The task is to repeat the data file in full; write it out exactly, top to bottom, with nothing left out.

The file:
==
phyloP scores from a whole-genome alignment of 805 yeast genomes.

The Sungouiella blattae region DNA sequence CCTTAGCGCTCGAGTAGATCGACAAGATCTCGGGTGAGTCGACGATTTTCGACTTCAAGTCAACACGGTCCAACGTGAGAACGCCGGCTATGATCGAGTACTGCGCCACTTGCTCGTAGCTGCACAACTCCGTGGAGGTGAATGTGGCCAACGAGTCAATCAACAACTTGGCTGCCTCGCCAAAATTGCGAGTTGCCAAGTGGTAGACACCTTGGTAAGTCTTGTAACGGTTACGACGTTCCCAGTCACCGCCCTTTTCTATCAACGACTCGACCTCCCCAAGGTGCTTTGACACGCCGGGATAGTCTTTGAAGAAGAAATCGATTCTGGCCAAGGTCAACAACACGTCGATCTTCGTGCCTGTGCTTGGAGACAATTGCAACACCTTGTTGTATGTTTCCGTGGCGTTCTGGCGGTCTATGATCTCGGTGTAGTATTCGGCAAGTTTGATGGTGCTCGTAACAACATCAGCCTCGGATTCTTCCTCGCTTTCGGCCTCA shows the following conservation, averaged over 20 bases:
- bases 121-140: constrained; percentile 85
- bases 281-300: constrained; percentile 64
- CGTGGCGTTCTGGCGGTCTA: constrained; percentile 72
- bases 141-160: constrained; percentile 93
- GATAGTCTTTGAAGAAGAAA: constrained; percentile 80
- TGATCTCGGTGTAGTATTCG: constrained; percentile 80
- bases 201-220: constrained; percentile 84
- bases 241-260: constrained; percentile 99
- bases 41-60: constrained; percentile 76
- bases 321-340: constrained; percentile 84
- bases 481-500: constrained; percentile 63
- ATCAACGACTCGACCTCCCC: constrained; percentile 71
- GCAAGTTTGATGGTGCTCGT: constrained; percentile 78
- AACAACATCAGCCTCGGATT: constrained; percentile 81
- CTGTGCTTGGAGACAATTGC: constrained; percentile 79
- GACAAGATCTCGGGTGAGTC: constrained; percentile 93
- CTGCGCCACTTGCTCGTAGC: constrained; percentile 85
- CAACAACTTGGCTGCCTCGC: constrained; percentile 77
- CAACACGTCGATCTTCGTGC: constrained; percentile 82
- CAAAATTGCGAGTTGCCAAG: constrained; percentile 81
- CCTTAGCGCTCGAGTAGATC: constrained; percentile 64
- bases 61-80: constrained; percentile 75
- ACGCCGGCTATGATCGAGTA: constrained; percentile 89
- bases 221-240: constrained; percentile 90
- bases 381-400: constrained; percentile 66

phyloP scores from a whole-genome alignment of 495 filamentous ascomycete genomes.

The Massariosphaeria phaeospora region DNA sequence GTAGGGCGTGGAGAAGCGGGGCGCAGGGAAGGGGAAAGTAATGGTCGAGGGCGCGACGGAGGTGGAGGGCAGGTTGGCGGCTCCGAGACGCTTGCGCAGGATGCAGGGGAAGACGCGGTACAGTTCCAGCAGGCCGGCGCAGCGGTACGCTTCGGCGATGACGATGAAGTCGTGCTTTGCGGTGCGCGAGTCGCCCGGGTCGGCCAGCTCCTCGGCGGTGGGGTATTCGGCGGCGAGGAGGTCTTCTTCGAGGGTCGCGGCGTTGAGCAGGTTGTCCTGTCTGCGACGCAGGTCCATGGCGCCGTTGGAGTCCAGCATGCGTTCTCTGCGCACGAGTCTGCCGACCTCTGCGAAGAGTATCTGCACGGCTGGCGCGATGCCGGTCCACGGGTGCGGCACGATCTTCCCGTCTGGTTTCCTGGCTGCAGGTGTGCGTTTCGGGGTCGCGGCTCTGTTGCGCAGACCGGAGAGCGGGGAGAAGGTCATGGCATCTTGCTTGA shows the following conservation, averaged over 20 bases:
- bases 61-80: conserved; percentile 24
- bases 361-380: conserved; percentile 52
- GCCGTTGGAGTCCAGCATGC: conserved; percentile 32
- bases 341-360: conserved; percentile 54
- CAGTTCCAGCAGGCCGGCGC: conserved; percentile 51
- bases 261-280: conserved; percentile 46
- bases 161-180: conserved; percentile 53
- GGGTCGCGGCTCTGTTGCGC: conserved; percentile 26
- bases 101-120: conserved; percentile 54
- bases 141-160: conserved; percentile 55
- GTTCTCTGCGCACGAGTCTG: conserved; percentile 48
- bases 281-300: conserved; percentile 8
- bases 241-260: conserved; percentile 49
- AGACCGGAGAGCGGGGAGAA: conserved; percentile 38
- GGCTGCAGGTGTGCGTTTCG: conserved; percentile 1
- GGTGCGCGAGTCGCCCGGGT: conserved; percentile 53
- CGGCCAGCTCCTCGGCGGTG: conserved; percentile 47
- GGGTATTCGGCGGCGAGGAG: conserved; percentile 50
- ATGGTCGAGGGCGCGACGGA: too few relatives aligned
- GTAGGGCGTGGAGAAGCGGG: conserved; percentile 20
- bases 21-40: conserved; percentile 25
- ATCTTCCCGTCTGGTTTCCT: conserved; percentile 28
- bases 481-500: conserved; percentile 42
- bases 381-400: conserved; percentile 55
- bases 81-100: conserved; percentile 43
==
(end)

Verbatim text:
phyloP scores from a whole-genome alignment of 805 yeast genomes.

The Sungouiella blattae region DNA sequence CCTTAGCGCTCGAGTAGATCGACAAGATCTCGGGTGAGTCGACGATTTTCGACTTCAAGTCAACACGGTCCAACGTGAGAACGCCGGCTATGATCGAGTACTGCGCCACTTGCTCGTAGCTGCACAACTCCGTGGAGGTGAATGTGGCCAACGAGTCAATCAACAACTTGGCTGCCTCGCCAAAATTGCGAGTTGCCAAGTGGTAGACACCTTGGTAAGTCTTGTAACGGTTACGACGTTCCCAGTCACCGCCCTTTTCTATCAACGACTCGACCTCCCCAAGGTGCTTTGACACGCCGGGATAGTCTTTGAAGAAGAAATCGATTCTGGCCAAGGTCAACAACACGTCGATCTTCGTGCCTGTGCTTGGAGACAATTGCAACACCTTGTTGTATGTTTCCGTGGCGTTCTGGCGGTCTATGATCTCGGTGTAGTATTCGGCAAGTTTGATGGTGCTCGTAACAACATCAGCCTCGGATTCTTCCTCGCTTTCGGCCTCA shows the following conservation, averaged over 20 bases:
- bases 121-140: constrained; percentile 85
- bases 281-300: constrained; percentile 64
- CGTGGCGTTCTGGCGGTCTA: constrained; percentile 72
- bases 141-160: constrained; percentile 93
- GATAGTCTTTGAAGAAGAAA: constrained; percentile 80
- TGATCTCGGTGTAGTATTCG: constrained; percentile 80
- bases 201-220: constrained; percentile 84
- bases 241-260: constrained; percentile 99
- bases 41-60: constrained; percentile 76
- bases 321-340: constrained; percentile 84
- bases 481-500: constrained; percentile 63
- ATCAACGACTCGACCTCCCC: constrained; percentile 71
- GCAAGTTTGATGGTGCTCGT: constrained; percentile 78
- AACAACATCAGCCTCGGATT: constrained; percentile 81
- CTGTGCTTGGAGACAATTGC: constrained; percentile 79
- GACAAGATCTCGGGTGAGTC: constrained; percentile 93
- CTGCGCCACTTGCTCGTAGC: constrained; percentile 85
- CAACAACTTGGCTGCCTCGC: constrained; percentile 77
- CAACACGTCGATCTTCGTGC: constrained; percentile 82
- CAAAATTGCGAGTTGCCAAG: constrained; percentile 81
- CCTTAGCGCTCGAGTAGATC: constrained; percentile 64
- bases 61-80: constrained; percentile 75
- ACGCCGGCTATGATCGAGTA: constrained; percentile 89
- bases 221-240: constrained; percentile 90
- bases 381-400: constrained; percentile 66

phyloP scores from a whole-genome alignment of 495 filamentous ascomycete genomes.

The Massariosphaeria phaeospora region DNA sequence GTAGGGCGTGGAGAAGCGGGGCGCAGGGAAGGGGAAAGTAATGGTCGAGGGCGCGACGGAGGTGGAGGGCAGGTTGGCGGCTCCGAGACGCTTGCGCAGGATGCAGGGGAAGACGCGGTACAGTTCCAGCAGGCCGGCGCAGCGGTACGCTTCGGCGATGACGATGAAGTCGTGCTTTGCGGTGCGCGAGTCGCCCGGGTCGGCCAGCTCCTCGGCGGTGGGGTATTCGGCGGCGAGGAGGTCTTCTTCGAGGGTCGCGGCGTTGAGCAGGTTGTCCTGTCTGCGACGCAGGTCCATGGCGCCGTTGGAGTCCAGCATGCGTTCTCTGCGCACGAGTCTGCCGACCTCTGCGAAGAGTATCTGCACGGCTGGCGCGATGCCGGTCCACGGGTGCGGCACGATCTTCCCGTCTGGTTTCCTGGCTGCAGGTGTGCGTTTCGGGGTCGCGGCTCTGTTGCGCAGACCGGAGAGCGGGGAGAAGGTCATGGCATCTTGCTTGA shows the following conservation, averaged over 20 bases:
- bases 61-80: conserved; percentile 24
- bases 361-380: conserved; percentile 52
- GCCGTTGGAGTCCAGCATGC: conserved; percentile 32
- bases 341-360: conserved; percentile 54
- CAGTTCCAGCAGGCCGGCGC: conserved; percentile 51
- bases 261-280: conserved; percentile 46
- bases 161-180: conserved; percentile 53
- GGGTCGCGGCTCTGTTGCGC: conserved; percentile 26
- bases 101-120: conserved; percentile 54
- bases 141-160: conserved; percentile 55
- GTTCTCTGCGCACGAGTCTG: conserved; percentile 48
- bases 281-300: conserved; percentile 8
- bases 241-260: conserved; percentile 49
- AGACCGGAGAGCGGGGAGAA: conserved; percentile 38
- GGCTGCAGGTGTGCGTTTCG: conserved; percentile 1
- GGTGCGCGAGTCGCCCGGGT: conserved; percentile 53
- CGGCCAGCTCCTCGGCGGTG: conserved; percentile 47
- GGGTATTCGGCGGCGAGGAG: conserved; percentile 50
- ATGGTCGAGGGCGCGACGGA: too few relatives aligned
- GTAGGGCGTGGAGAAGCGGG: conserved; percentile 20
- bases 21-40: conserved; percentile 25
- ATCTTCCCGTCTGGTTTCCT: conserved; percentile 28
- bases 481-500: conserved; percentile 42
- bases 381-400: conserved; percentile 55
- bases 81-100: conserved; percentile 43